Sky House – Ho Chi Minh City
Sky House is a residential apartment in Ho Chi Minh City. The building is designed by MIA Design Studio using the concept of biophilia. Its construction was accomplished in December 2019.
The area used to build Sky House is large enough to accommodate a townhouse. However, the architects eliminated creating unnecessary rooms by paving more space for light, wind, water and trees.
The house is split into half. The first half welcomes sun, wind, water and trees or empty spaces. And the other half serves family activities with minimal utilities. As a result, a generous sky well allows light to enter the rooms and chambers. This benefits plenty of plants, trees, indoor plants and indoor ponds.
A vertical connection links the house and the sky. This allows the house to receive indirect sunlight. With this element, the inhabitants can feel the changes in the weather and daylight hours.
CHICLAND Hotel – Danang
CHICLAND Hotel is the largest project in Vietnam that used Adobe brick for constructing a total of 21 floors and 4 facades. Adobe brick is a popular eco-friendly material among architects as it bestows emotions to space. In addition, it has the capability of waterproofing, soundproofing and insulating to create calm and cool space.
Local materials such as nulgar bamboo, sandstone, rattan, basalt stone and other traditional materials are also used. Furniture and other interior decors are made using these natural materials. The building is the only one in the country to boast the largest vertical garden. The exterior and interior design make guests feel they are in green heaven.
Each room has a sea view or a greenery view with plenty of natural light. Guests get the beautiful experience of waking up with sunshine and taking a stroll around the small garden. This garden area is just inside their room’s balcony.
Brick Cave – Hanoi
Brick Cave is an unusual and rather innovative house designed by H&P Architects. Its principal architect is Doan Thanh Ha, winner of the recent Turgut Cansever International Award. The building stands in the suburban area of Hanoi. The design of the house makes the residents feel that they are living among nature.
As per H&P Architects, the house structure mimics a cave. It boasts a two-skin exterior with the outer fully perforated, having large windows. The two brick wall casings meet each other at steep angles. The two layers act as filters to keep the bright sunshine, dust, noise out of the central living space. The outer layer promotes the entry of natural light and air. It helps keep indoors cool during the scorching summers of the region.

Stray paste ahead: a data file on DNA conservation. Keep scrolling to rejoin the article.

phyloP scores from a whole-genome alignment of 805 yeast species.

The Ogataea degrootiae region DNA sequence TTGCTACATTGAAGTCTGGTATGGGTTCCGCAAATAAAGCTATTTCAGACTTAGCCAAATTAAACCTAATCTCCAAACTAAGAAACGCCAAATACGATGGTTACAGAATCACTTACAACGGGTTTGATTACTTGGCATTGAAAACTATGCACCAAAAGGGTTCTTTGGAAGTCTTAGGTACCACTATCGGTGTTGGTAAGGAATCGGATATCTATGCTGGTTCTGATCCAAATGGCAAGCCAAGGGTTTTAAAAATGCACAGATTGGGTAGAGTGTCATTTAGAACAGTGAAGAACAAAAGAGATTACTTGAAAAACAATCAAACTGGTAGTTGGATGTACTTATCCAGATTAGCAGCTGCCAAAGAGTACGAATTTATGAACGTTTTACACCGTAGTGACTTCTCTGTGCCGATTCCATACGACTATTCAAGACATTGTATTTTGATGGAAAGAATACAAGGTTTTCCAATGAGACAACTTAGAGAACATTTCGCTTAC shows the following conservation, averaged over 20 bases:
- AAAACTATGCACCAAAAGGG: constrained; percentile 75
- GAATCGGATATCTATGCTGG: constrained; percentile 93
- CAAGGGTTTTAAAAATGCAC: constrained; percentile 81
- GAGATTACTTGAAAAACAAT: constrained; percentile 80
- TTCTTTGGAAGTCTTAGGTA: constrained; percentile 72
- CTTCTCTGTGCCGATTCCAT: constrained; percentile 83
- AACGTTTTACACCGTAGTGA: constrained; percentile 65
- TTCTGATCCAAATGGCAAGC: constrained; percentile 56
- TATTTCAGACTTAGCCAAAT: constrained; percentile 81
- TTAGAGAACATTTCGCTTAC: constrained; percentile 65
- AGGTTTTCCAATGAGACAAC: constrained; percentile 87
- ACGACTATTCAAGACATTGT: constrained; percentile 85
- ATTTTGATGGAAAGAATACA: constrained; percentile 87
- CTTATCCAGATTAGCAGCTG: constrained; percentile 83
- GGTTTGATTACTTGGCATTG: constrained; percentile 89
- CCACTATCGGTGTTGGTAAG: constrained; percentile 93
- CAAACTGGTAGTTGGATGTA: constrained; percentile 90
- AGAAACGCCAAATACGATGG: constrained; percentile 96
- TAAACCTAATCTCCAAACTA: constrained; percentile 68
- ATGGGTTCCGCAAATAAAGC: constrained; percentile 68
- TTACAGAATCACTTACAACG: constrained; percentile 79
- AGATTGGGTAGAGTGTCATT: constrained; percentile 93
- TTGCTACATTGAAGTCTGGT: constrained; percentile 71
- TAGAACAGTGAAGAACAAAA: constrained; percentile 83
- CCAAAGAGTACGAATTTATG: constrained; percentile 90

The ground floor is open and welcoming with a courtyard arrangement. As the residents move up the buildings, it tapers to give more privacy. Window frames, ceilings, stairs, and furniture are made of sustainable timber. The roof is home to a beautiful plant garden that resembles a vegetable garden.
Central Park – Ho Chi Minh City
Until now, we explored biophilic buildings in Vietnam that have already reached completion. The final one we are discovering is the redesign of the Central Park in Ho Chi Minh City. This project is awarded to LAVA and ASPECT Studio. The construction is about to start in the final quarter of 2020.
The place will be home to outdoor art galleries, sports arena, playgrounds, music and theatre performance pavilions, skate park, and more. The natural spaces will include water features, forests, waterfalls, and walking trails. In addition, the design will include artificial trees to harvest water and energy. Water purification trees will collect rainwater and recycle it for fountains and fire hydrants. Ventilation trees will work to reduce heat and create fresh air. And there will also be solar trees to store power.
Biophilic buildings are gradually becoming a trend, making cities truly livable for people of all ages.